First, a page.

The awnings of a new era

The Flapper

I was walking at night, near my home, in what the LA Times apparently calls “Mid-City,” and found myself strangely transported by the spirits of the stucco and Spanish-style 1920s houses on these nice blocks. It is this architecture that feels most “Los Angeles” to me, though admittedly perhaps largely simply as an artifact of where I have lived during my fairly brief sojourn here.  Accompanied by my dearest native informant, thoughts started to swirl in my mind, about the people whom these houses first saw, and what in turn these people saw, and how they would see this neighborhood now.

My quandry, in this case, was mostly technological, if you can perhaps extend “technology” to encompass that part of it that concerns the social and political organization and regimentation of people themselves.  Michel Foucault is always relatively dear in my thoughts.  Grabbing an average American, but not necessarily an Angeleno per se, from 1925, what would he or she think of 2009 Los Angeles? …Obviously, my question is a fairly familiar one in fiction, largely but not only “science fiction,” modulo the dates forward or backward that a time traveler or long-sleeping subject might travel.

It seemed to me that there are a couple sorts of surprises.  On the one hand, there are those striking changes in degree or form that might be immediately visible but that pose no huge conceptual barrier.  The houses certainly had more lights on in them than they would have in the 1920s, but electric or gas lighting would be a familiar experience for our transport.  The parked cars would appear surprisingly numerous and oddly shaped. Helvetica has assumed a surprising dominance in signage since its 1957 creation. Still, none of that would seem terribly difficult for our prohibition-era friend to reason about. Nor, I suppose, would the prevalence of liquor stores. My informant suggested the changes in landscaping have been dramatic since the 1920s, which seems true but also not “hard to digest” in a fundamental way. I think the neighborhood is a bit more integrated racially/culturally than it would have been during the heyday of Jim Crow, but only by a bit (perhaps far less than our Progressive 1920s friend might have guessed).

The thing that struck me most in this imaginative fancy, on nighttime streets, was the glow of television sets showing through many front windows. At a first glance, this is just another bluish light, but often one can also see the full screens of moving images and the residents glued to or half-ignoring the narratives thereon. Film also captured motion (though not yet sound) in a generally similar fashion back in 1925, but there seems something fundamental about its transposition to every ordinary household. Had I gone inside these houses, I might have seen more of computer and telecommunications technologies, but little was apparent (outside the remarkably powerful computer that I carry in my own front pocket) through curtained windows.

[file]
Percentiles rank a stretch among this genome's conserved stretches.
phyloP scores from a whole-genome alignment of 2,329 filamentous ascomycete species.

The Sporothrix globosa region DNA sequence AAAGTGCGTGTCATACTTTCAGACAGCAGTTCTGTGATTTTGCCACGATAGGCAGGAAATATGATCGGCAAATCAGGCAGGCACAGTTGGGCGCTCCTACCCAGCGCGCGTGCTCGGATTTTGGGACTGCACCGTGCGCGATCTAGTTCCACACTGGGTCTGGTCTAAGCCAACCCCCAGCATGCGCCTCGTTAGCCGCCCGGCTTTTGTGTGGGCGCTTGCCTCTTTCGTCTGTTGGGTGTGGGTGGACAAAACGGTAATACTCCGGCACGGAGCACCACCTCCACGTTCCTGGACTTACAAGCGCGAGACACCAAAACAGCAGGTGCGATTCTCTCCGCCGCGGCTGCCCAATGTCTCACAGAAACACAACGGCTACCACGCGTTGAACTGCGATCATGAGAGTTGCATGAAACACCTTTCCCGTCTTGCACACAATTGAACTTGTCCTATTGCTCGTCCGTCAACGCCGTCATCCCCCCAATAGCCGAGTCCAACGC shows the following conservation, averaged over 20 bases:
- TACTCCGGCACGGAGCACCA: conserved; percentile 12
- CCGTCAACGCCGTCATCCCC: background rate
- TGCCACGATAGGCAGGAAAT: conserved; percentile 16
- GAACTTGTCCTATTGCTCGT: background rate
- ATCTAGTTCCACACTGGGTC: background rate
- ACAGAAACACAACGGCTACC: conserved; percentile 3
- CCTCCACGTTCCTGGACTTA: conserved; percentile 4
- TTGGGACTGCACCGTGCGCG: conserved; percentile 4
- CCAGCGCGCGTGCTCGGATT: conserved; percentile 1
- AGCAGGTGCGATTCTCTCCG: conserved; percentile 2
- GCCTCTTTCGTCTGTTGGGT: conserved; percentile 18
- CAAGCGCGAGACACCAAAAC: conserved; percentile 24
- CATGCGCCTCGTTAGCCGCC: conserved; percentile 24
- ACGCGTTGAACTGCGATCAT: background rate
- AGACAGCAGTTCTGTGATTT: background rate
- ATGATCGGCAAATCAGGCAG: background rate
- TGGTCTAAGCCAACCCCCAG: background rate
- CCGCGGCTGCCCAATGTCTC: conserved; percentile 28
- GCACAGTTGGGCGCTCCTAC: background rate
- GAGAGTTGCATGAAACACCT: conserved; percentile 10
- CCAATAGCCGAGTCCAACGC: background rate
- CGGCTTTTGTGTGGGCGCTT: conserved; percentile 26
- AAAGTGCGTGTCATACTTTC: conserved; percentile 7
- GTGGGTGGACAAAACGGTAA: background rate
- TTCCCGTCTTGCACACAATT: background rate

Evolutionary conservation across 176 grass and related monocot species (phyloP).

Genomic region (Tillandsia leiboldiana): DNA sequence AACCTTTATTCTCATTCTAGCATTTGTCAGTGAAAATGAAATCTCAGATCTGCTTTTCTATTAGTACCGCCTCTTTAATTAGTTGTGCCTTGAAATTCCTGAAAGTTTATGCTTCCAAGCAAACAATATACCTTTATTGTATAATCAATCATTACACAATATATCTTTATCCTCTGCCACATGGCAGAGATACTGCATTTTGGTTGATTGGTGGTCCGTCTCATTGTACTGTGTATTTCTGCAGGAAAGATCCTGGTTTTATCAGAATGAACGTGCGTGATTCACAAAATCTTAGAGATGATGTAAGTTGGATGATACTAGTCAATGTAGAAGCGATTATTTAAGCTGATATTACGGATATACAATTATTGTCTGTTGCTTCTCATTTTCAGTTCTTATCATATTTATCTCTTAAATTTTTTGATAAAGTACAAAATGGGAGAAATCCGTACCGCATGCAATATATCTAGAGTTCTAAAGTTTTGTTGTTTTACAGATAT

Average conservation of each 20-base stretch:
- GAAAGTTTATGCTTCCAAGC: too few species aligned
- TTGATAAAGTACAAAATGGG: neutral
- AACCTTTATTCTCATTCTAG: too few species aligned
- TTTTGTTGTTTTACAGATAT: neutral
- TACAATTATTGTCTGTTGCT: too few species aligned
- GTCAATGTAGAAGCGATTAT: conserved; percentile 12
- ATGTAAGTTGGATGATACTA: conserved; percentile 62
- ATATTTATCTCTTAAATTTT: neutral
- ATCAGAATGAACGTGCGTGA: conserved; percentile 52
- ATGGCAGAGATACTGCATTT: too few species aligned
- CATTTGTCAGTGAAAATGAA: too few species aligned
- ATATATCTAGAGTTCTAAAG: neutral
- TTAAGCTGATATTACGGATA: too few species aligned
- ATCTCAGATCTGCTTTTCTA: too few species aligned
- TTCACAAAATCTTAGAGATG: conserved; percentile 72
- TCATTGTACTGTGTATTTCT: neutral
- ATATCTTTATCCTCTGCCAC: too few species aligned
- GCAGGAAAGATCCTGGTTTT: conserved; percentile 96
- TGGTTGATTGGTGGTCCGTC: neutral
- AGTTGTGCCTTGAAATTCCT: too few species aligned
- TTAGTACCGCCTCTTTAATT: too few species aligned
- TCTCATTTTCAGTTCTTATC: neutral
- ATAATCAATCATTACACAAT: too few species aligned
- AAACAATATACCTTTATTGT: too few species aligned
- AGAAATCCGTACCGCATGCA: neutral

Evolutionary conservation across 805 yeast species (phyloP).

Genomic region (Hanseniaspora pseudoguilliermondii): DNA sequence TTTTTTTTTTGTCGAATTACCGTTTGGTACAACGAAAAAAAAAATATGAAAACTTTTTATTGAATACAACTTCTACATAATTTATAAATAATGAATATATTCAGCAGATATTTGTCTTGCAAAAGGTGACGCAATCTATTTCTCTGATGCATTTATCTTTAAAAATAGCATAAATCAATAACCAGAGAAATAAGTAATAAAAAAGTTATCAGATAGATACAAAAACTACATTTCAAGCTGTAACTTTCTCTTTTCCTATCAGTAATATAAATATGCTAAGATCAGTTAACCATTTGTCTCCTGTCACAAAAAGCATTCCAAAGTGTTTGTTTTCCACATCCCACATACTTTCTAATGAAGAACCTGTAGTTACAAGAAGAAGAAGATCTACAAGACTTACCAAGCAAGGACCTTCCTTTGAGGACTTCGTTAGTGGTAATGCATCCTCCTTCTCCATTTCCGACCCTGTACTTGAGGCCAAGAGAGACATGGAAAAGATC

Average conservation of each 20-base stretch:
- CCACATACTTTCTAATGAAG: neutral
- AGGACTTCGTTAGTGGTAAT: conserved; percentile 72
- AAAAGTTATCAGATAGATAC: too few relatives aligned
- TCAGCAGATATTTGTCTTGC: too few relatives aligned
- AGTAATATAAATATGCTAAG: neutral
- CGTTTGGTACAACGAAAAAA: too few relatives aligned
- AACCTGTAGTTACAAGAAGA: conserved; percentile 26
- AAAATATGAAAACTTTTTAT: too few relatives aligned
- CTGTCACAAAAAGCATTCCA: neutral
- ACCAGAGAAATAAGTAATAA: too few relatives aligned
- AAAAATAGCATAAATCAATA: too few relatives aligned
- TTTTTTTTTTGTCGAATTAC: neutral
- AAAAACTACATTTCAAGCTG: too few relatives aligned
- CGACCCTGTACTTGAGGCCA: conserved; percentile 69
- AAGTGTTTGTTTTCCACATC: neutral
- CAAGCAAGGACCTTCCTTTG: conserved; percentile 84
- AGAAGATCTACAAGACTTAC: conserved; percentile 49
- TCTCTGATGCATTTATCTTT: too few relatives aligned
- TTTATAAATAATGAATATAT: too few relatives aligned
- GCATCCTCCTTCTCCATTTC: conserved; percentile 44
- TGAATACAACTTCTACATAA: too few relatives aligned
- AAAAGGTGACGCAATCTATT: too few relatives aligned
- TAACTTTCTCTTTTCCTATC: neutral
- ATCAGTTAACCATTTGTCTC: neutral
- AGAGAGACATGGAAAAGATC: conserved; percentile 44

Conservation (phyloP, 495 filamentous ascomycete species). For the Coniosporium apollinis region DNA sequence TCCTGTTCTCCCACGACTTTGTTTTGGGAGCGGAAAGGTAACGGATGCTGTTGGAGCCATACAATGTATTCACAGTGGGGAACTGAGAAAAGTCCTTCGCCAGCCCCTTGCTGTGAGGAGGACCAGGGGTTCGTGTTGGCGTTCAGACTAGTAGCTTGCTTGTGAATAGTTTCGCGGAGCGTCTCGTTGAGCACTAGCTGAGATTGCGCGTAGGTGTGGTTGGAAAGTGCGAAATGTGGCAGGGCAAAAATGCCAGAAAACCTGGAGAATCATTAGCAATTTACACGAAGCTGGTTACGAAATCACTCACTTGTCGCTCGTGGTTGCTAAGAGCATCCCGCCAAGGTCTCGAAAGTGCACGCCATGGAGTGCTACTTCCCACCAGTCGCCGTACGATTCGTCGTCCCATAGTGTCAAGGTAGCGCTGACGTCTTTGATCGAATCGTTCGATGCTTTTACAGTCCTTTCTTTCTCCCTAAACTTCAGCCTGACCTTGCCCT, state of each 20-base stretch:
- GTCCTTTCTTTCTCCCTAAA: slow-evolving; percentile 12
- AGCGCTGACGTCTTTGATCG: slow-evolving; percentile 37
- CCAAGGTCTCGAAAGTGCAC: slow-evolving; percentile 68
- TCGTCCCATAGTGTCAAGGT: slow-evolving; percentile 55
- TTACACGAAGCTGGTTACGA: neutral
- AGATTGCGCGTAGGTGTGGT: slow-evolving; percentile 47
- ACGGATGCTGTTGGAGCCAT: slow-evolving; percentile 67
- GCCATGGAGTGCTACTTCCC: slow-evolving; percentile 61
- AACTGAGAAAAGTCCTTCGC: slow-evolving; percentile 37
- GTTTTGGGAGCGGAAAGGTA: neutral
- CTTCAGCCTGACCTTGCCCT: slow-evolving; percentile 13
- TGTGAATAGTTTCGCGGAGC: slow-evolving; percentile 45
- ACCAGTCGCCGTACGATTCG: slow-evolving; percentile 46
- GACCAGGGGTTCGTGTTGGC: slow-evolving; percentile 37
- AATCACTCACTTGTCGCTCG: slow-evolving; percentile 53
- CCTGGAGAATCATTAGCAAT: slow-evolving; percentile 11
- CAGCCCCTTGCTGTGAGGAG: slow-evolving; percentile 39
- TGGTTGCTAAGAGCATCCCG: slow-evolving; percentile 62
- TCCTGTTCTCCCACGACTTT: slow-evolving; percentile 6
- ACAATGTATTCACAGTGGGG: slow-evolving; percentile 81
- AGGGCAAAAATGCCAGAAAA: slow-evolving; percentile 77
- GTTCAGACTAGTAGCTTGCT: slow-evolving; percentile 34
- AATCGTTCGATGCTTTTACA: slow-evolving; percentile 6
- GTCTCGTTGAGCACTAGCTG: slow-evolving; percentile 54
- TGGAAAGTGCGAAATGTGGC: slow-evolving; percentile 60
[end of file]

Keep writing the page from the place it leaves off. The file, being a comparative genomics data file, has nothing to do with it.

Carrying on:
I wonder though if there is something else fundamental that my 21st century eyes just don’t see through the glaring familiarity of some technological presence. Do readers note such items?

5 Replies to “The awnings of a new era”

  1. Great post! Diane Keaton has a beautiful book,
    appropriately entitled “California Romantica,” about L.A.’s heritage of Spanish style homes, and she is doing her best to preserve them (even offering to help pay for restorations). And that Life Magazine cover must have been quite risque for the time. Love the font, definitely not Helvetica! I also notice the plethora of tv screens at night. I’m not sure if it was the 20s or the 30s when radios hit mass market, but perhaps people were sitting around the warm crackling glow of their radios.

  2. Something I think we take for granted is the proliferation of fences….boundary lines and borders weren’t as delineated back then…and certainly no grates on windows (don’t know if there are any in your neighborhood, but they are a fact of life in many communities).
    Plastic: Everything then would have been made from wood or metal..with the emphasis on wood. No trash burner in the back yard (then); outdoor barbeques…..no air conditioning…not everyone had phones (even landlines!)….windows were covered by window shades as much as curtains.
    Bare light bulbs (no glass fixtures)….smoking stands (freestanding ashtrays). Mailmen (and men only) walked from house to house, carrying a large leather bag full of mail. The mail to be delivered was gotten from mailboxes which existed only for processed mail, presorted at a local station. The mailman knew almost everyone. EVeryone wore hats when they went out; only men wore pants.
    I really liked the movie True Confessions (De Niro & Duvall) for the details in the LA exteriors and sense of place.

  3. Interesting thoughts. A 25er would notice changes in the trees, wonder about the smell of asphalt and the missing smell of horse shit, be afraid of cars blasting Hip-Hop, question the obvious smog and pollution, wonder if “The Great Gatsby” was still on the shelves, ask about the Pittsburgh Pirates and tell you to buy 3M stock. A 25er might wonder why none of the driveways were two strips of concrete, or why guys were riding around on noisy little carts to mow their lawns. He would love and be aghast at women’s dress. She would finger flip her lighted cigarette into your street. Both sexes would be intrigued at the sound of air conditioners and not want to leave anywhere that was. They would miss people not sitting on their porch swings and amazed at the speed, color and boldness of it all. For god’s sake, don’t let ’em inside. Tell them those flickering bluish lights are from the aliens that took over in the 50s.

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